Astrophysical and cosmological structure formation are challenging problems because they involve dynamical and hydrodynamical processes that can span a large range in scale, mass, and energy. Hydrodynamic and N-body simulations are powerful tools with which to solve the nonlinear physics, and their continuing development and application is the focus of this thesis.
I present a new approach to Eulerian computational fluid dynamics that is designed to work at high Mach numbers encountered in astrophysical simulations. The Eulerian conservation equations are solved in an adaptive frame moving with the fluid where Mach numbers are minimized. The Moving Frame code separately tracks local and bulk flow components, allowing thermodynamic variables to be accurately calculated in both subsonic and supersonic fluid.
An out-of-core hydrodynamic code has been developed for high resolution cosmological simulations. Out-of-core computation refers to the technique of using disk space as virtual memory and transferring data in and out of main memory at high I/O bandwidth. The code is based on a two-level mesh scheme where short-range physics is solved on a high-resolution, localized mesh while long-range physics is captured on a lower resolution, global mesh.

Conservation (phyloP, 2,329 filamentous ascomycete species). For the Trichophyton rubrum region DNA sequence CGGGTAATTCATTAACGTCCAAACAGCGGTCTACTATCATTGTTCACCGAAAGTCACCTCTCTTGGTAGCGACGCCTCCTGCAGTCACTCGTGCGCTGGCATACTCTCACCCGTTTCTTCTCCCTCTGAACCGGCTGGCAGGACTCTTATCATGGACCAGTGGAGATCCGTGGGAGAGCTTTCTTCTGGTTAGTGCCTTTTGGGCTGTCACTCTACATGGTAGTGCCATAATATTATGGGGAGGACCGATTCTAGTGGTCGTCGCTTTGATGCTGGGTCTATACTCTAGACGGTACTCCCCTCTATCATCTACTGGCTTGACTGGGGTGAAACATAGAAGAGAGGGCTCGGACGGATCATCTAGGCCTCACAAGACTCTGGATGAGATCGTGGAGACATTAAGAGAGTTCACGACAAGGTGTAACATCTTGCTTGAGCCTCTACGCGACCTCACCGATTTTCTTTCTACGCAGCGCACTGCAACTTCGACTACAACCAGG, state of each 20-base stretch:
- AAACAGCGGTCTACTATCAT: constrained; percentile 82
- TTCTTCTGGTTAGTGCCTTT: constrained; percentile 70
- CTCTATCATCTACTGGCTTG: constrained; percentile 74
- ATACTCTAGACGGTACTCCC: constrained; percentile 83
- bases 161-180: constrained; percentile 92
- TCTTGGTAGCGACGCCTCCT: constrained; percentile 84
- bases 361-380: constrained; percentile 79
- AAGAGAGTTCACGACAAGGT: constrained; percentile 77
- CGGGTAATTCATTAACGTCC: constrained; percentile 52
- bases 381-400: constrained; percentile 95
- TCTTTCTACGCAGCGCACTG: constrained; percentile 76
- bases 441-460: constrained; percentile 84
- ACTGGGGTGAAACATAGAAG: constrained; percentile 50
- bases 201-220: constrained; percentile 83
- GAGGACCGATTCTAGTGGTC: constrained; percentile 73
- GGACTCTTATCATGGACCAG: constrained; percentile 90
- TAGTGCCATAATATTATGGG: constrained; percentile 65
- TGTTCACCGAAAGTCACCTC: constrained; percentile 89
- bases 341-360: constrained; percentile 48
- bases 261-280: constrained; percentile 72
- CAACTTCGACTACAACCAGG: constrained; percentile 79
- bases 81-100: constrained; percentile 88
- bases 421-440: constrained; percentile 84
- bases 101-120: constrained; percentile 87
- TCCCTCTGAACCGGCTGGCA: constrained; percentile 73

This thesis includes the first astrophysical application of Eulerian hydrodynamic simulations to model the formation of blue stragglers through stellar mergers. The off-axis collision of equal mass stars produces a single merger remnant. The merger of n = 3 polytropes results in substantial chemical mixing throughout the remnant, while the merger of realistic M = 0.8M_solar main sequence stars produces significant mixing only outside of the core.
The Out-of-core Hydro code is applied to running the largest Eulerian hydrodynamic simulation to date for studying the thermal history of the high redshift 3 ≤ z ≤ 7 intergalactic medium. The temperature-density and gas-dark matter density relations, as well as the scatter in these relations, are robustly quantified. Reionization and shock heating are observed to influence the temperature of the photoionized gas.
Furthermore, a parallel particle-mesh N-body code is applied to simulating the clustering of dark matter halos. The PMFAST simulations show that that several bias parameters are consistent with being scale-invariant, a useful property for doing cosmology with galaxy clustering.